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18 April 2014, Friday
 
 
Today's Zaman
 
 
 
 

Turkey marks day for end to violence against women with new charter

FAMILY AND SOCIAL POLICY MINISTER FATMA ŞAHIN HOLDS A BANNER READING “NO TO DOMESTIC VIOLENCE” IN İSTANBUL'S TAKSIM SQUARE. (PHOTO: TODAY'S ZAMAN)
25 November 2011, Friday /ALYSON NEEL
Turkey took historic action on Nov. 25, the International Day for the Elimination of Violence against Women, as the first country to ratify a Council of Europe (CoE) agreement on preventing such violence.

The Turkish Parliament late on Thursday ratified the "Council of Europe Convention on preventing and combating violence against women and domestic violence," thereby making it the first parliament among the agreement's signatory countries to do so. The agreement was adopted on the eve of the international day for the end to violence against women, remembered across Turkey with exhibits, conferences, protests and rallies.

Family and Social Policy Minister Fatma Şahin, stressing the legal efforts being made, said: “Last night in the Turkish Parliament, under the instruction of the prime minister and the speaker of Parliament, Turkey became the first signatory of the Council of Europe convention. I thank all of the legislators and parties who contributed to this success. We can find a common solution to our common problems.”

With an overwhelming total of 246 votes, Parliament ratified the convention in support of the struggle against domestic violence and violence against women. Only one lawmaker abstained from the vote.   

The then Turkey-led Committee of Ministers of the Council of Europe adopted the convention in April. Debates on the landmark agreement took three years before its text was finalized. Turkey has been called one of the convention's strongest proponents.

The convention, the first of its kind in the world, is aimed at protecting women against all forms of violence and requires the signatories to criminalize the practices of forced marriage, female genital mutilation, forced abortion and sterilization, sexual harassment and stalking.

It also foresees the establishment of an international group of independent experts to monitor its implementation at a national level. The agreement was opened for signature in İstanbul in May and was signed by 13 countries.

Marches, seminars and sermons to end domestic violence

As Turkey welcomed a new convention on preventing and protecting women against violence, activists, political leaders and imams joined hands in the cause.

The “We Are Also Here” Internet campaign for men against domestic violence, organized by the Ministry for Family and Social Policy and the parliamentary commission, kicked off on Nov. 25. After reading a prepared statement on the elimination of violence against women on the ministry's official website (www.aile.gov.tr), men can add their names in support.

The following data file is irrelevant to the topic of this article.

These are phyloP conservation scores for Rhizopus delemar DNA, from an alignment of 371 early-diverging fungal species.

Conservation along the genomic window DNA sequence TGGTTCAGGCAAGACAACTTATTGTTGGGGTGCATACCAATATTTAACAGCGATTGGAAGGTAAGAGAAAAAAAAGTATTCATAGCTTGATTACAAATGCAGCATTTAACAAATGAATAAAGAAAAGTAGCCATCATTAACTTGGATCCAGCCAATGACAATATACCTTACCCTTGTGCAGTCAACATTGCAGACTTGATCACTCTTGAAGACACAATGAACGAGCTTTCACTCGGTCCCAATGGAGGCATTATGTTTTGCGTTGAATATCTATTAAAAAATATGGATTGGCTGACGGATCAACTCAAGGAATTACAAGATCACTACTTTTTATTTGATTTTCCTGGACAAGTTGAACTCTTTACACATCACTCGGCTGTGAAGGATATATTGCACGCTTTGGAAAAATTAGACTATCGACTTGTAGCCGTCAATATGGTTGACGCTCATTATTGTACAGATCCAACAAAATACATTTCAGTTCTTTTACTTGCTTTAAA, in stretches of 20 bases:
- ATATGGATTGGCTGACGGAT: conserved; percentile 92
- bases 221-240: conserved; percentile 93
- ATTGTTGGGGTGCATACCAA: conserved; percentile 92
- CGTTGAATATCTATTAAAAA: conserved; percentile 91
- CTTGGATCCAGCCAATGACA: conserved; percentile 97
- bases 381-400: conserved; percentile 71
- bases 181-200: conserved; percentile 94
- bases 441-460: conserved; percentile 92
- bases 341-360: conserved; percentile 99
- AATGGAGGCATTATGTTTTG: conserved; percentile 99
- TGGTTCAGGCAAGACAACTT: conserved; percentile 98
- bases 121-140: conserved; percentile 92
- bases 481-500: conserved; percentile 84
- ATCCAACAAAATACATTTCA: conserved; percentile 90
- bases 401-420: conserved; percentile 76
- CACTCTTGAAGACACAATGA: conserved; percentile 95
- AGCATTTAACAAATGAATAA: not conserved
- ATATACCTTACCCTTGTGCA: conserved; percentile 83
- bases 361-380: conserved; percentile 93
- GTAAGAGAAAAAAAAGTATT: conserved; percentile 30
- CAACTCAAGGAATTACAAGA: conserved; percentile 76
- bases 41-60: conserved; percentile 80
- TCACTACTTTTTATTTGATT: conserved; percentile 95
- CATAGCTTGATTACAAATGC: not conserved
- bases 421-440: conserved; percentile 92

Prime Minister Recep Tayyıp Erdoğan was the first to sign the declaration. More than 2,000 men across Turkey had signed the statement in support by Friday afternoon.

Şahin, while visiting the Justice and Development Party's (AK Party) “No to Violence” tent in İstanbul's Taksim Square, said the ministry is developing all of its policies around female empowerment, educating young girls and financial independence. Calling violence against women a human rights violation, Şahin said the ministry is working with women's groups under the leadership of the Prime Ministry on this pressing issue.

Leaders of the main opposition Republican People's Party (CHP) and opposition Nationalist Movement Party (MHP) also made statements on Friday to demonstrate their dedication to the fight against domestic violence and violence against women.

Meanwhile, imams in mosques all across Turkey did something a little different from their usual Friday prayers on Nov. 25. In speeches prepared by the Religious Affairs Directorate, they denounced violence against women and called for respect for all women.

The Friday sermon stressed that violence and discrimination are crimes against all and called women the source for the existence of humanity. “The aim of our religion is to build virtuous individuals as well as a virtuous community in which everyone's rights are respected,” the religious leaders read.

Women's groups in the eastern province of Diyarbakır marched Friday to show support in the struggle against violence against women in Turkey. And another 150 women had marched down Taksim's İstiklal Street on Thursday to protest the murders of and violence against women.

‘Turkey is far from where it needs to be’

Turkey continues to struggle with violence against women, with gruesome murders splashing across newspaper pages almost daily in Turkey. In the past seven months, 226 women were murdered, 478 were raped and 722 were hospitalized due to domestic violence, according to recent data.

Some Turkish women's rights activists like Pınar İlkkaracan, however, say that a lot more could be done to address violence against women in Turkey. “As time is passing, things are not improving. It will take coordinated action on the part of the government to signal that the current situation is unacceptable and that they will take all of the measures to eliminate violence against women," she told Today's Zaman in an exclusive interview.

İlkkaracan acknowledged recent legislative reforms but said that means nothing when there is inaction by the government, resistance from the judiciary and the unceasing violence against women across Turkey. “It's not a law that we need, it's a national plan of action. And in this plan, the government would make a goal to reduce domestic violence to, let's say, 3 percent by 2020. Every ministry should be involved and the prime minister should lead the effort,” she said.

 
 
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